Something about being a benchmark is incredibly noteworthy. Whether you are spearheading a new campaign, or in our case a new protocol, being the first feels invigorating. We are in our tenth year at the Gnaraloo Turtle Conservation Program and it seems every year has brought a new and exciting task. In 2010 we rid the beaches of wild fox predators and became the first to monitor feral animals real time in Western Australia. Season 2015/16 introduced satellite tagging and a documentary solving a few of the mysteries of the Gnaraloo Sea Turtle. This year we become part of a world-wide community of researchers, conservationists, and enthusiasts who eagerly await the arrival of just one turtle on our beaches that has already been marked.
Flipper tagging is a easy way to achieve recognition of individual sea turtles in one specific area. Tagging is often conducted in order to gather information on reproductive biology, movement, strandings, growth rate, or residency of the cohort. Each turtle receives two 40 mm titanium flipper tags, one on the left and one on the right, near what we would consider the armpit of the turtle. Tags are applied during the covering portion of the nesting process or when the turtle has finished her nesting activity and is returning to the ocean. Each flipper tag presents a specific set of numbers that is entered into an international database and can never be duplicated. This process is potentially the most important research strategy for understanding sea turtle life cycles, reproductive migrations, and growth rates, so to say we are excited to begin the process at Gnaraloo is a vast understatement.
While the tagging process isn’t new to me, I always get nervous before I apply one to a turtle. No matter how much you prepare, some things will always be nerve wrecking. We all sat around the kitchen table with a cardboard flipper, each proving our capabilities over Wednesday night spaghetti bolognese. Simone gave me the flipper and decided to move it around a little, jerking it left and right, as I applied the tag- for “realistic practice”. The tag went in without a hitch and with my newly gained confidence I was ready for Night Survey. Skip, Megan, and I spent the 9 o’clock hour cautiously hiking up dunes, around rocks, and through the high-tide BP7 landscape with no success in the finding turtles department. A few more hours passed, along with some of the ocean bulge from the now non-existent moon, and sure enough a long, perfect turtle track headed straight for the dunes. My heart began to pound out of my chest as I crouched down and followed the track to find a momma turtle digging an egg chamber for her soon-to-be children. We watched as she moved her rear flipper in and out, flicking sand with each stroke, and we noticed her right rear flipper no longer existed, reduced to a stump probably by a snacking shark. Shortly following our arrival, Stumpy abandoned her attempt to lay eggs that night, which meant it was my time to shine. Skip gently restrained her head while I crimped each tag, just as I had earlier that night. With little backlash, Stumpy’s tags were in, she was properly measured, and the three of us were able to watch Gnaraloo’s first flipper tagged turtle return to the sea.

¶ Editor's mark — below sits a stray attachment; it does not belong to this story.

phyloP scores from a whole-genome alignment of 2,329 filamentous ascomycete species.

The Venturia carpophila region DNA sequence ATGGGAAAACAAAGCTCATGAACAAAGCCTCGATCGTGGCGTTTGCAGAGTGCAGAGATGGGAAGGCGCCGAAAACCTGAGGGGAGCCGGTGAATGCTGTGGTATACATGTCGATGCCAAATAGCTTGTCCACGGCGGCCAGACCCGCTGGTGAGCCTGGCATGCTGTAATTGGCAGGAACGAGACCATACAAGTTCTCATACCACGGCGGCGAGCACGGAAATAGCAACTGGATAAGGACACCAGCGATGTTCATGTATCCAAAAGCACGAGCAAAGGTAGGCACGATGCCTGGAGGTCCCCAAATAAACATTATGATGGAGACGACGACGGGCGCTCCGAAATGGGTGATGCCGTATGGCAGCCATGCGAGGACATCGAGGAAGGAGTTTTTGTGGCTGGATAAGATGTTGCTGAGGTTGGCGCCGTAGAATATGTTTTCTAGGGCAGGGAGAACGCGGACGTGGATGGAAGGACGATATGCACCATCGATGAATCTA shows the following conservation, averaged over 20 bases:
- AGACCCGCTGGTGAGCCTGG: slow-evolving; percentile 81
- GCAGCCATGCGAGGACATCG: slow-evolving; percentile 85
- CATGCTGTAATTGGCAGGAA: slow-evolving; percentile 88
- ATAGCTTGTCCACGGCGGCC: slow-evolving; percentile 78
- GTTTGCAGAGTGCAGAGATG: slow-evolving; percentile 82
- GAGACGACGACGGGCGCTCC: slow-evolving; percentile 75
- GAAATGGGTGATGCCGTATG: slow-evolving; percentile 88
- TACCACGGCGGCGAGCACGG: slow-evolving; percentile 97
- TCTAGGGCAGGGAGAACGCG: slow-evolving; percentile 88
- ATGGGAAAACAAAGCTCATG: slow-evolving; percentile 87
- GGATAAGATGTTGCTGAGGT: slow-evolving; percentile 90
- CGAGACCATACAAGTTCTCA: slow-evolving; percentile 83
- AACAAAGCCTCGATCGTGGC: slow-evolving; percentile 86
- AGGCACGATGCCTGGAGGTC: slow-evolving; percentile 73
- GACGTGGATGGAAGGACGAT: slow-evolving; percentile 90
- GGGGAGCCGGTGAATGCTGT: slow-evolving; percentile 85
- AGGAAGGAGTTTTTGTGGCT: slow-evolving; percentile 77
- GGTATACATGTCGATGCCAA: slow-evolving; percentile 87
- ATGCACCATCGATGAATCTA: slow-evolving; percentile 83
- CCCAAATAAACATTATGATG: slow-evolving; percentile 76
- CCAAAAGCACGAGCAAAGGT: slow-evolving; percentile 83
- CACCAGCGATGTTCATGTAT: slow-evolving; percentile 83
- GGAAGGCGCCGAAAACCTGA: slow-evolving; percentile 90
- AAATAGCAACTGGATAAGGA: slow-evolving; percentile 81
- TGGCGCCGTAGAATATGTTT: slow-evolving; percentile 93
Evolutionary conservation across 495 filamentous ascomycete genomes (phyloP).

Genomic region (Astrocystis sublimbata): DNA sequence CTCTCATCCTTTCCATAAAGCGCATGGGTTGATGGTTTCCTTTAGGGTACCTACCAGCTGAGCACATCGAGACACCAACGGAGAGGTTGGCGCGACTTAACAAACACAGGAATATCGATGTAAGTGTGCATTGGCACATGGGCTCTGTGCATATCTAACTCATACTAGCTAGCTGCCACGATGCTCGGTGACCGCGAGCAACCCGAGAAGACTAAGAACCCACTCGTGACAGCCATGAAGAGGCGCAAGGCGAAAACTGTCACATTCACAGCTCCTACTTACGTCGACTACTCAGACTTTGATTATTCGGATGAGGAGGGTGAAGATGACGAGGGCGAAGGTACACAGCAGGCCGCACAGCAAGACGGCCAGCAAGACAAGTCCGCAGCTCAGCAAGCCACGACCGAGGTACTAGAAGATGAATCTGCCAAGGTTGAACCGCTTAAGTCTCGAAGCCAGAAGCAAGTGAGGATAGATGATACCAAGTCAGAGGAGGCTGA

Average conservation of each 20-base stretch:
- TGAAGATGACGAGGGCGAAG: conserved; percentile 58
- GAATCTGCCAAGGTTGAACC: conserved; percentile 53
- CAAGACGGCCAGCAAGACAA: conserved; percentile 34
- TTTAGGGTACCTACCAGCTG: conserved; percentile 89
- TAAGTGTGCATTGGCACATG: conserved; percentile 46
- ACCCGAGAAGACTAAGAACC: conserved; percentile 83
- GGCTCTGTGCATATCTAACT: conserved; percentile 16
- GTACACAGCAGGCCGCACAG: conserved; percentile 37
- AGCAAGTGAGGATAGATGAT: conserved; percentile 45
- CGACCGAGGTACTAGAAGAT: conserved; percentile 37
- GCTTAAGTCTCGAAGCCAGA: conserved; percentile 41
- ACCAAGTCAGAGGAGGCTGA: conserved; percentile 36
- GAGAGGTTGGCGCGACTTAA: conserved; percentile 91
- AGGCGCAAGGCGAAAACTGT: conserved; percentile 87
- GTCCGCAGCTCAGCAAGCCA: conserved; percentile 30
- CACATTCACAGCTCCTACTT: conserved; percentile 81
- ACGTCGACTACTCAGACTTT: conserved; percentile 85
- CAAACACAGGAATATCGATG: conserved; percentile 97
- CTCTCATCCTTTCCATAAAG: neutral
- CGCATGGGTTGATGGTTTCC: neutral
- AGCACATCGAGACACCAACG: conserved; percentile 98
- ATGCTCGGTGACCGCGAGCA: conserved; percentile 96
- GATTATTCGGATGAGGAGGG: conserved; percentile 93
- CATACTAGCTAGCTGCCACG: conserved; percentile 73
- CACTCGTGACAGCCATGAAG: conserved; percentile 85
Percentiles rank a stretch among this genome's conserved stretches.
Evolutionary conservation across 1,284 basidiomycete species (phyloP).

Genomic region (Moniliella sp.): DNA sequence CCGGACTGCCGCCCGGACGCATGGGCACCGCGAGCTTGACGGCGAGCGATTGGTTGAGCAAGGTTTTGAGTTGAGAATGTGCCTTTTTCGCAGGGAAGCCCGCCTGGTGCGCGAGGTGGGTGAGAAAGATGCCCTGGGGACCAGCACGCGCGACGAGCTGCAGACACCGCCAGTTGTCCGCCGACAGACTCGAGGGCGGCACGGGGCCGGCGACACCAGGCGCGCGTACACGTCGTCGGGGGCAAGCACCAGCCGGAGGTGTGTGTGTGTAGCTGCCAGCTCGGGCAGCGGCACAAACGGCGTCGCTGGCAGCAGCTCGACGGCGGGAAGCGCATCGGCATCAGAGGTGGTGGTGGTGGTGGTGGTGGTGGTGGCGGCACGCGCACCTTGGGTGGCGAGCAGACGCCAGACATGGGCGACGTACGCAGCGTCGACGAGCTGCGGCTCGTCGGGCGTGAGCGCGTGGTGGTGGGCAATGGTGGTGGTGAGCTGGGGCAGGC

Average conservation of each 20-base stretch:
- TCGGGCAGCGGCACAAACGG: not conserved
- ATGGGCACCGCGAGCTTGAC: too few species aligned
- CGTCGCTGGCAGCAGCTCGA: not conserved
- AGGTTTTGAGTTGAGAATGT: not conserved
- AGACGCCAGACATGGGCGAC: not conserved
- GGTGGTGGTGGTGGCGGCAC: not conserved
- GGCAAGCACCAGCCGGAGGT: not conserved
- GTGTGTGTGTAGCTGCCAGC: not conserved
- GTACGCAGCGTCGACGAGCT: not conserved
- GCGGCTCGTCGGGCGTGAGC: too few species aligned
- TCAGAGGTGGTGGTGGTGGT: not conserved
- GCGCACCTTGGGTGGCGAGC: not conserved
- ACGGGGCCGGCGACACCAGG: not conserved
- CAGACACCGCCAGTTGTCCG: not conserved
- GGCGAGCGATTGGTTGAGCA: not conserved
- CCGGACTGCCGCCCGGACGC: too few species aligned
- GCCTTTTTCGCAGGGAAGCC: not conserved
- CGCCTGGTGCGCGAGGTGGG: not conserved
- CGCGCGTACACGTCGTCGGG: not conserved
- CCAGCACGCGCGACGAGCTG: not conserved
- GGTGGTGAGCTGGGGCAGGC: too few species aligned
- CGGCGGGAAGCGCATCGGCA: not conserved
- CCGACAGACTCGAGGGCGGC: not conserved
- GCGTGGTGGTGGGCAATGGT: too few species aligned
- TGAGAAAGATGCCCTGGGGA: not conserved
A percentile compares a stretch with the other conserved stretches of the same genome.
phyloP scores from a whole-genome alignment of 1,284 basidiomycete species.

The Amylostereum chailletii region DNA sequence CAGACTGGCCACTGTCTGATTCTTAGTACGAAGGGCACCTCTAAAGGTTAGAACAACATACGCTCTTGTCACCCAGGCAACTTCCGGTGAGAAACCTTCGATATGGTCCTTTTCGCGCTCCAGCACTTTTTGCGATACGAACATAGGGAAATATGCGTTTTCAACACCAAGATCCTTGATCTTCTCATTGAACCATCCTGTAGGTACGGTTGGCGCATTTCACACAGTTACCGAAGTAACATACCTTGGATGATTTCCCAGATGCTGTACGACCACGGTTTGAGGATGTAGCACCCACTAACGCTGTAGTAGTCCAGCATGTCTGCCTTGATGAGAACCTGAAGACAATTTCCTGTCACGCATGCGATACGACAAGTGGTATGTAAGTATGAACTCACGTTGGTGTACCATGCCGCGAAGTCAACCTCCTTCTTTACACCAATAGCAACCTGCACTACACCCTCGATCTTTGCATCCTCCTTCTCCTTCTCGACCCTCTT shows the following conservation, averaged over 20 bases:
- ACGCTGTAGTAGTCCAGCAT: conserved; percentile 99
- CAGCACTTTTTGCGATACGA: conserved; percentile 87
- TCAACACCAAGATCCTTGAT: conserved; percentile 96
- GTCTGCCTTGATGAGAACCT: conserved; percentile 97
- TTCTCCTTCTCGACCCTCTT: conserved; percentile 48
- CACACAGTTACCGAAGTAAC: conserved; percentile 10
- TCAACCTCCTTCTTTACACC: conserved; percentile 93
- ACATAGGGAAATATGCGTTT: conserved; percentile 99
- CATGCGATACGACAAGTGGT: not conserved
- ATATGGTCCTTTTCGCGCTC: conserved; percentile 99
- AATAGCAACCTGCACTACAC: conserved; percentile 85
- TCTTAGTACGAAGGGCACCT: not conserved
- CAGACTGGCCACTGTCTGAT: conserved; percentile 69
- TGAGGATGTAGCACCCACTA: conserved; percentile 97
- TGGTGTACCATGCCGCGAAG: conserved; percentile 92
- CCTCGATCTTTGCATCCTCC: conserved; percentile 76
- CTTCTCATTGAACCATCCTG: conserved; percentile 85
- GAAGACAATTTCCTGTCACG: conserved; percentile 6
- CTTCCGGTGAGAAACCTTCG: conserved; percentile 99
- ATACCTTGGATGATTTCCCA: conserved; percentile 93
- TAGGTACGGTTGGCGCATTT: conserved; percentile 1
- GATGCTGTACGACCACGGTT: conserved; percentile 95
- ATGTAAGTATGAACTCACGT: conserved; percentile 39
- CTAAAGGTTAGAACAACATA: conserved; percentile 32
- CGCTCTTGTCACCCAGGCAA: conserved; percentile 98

Fast forward a few days and two new faces walked the beach eagerly in search for turtles of their own. These two were acutely aware of my adventures with Stumpy, mostly because I won’t stop talking about it, so imagine their surprise to see a track with the very same right rear flipper missing. They followed similar precautions, slowly ascending the beach eventually finding themselves with the same view I described only three nights before. They watched in awe as Stumpy deposited 101 eggs as a souvenir of her trip to Gnaraloo Bay. A cycle of our own began on this night, watching and waiting for WB15101 to return.
By: Tess DeSerisy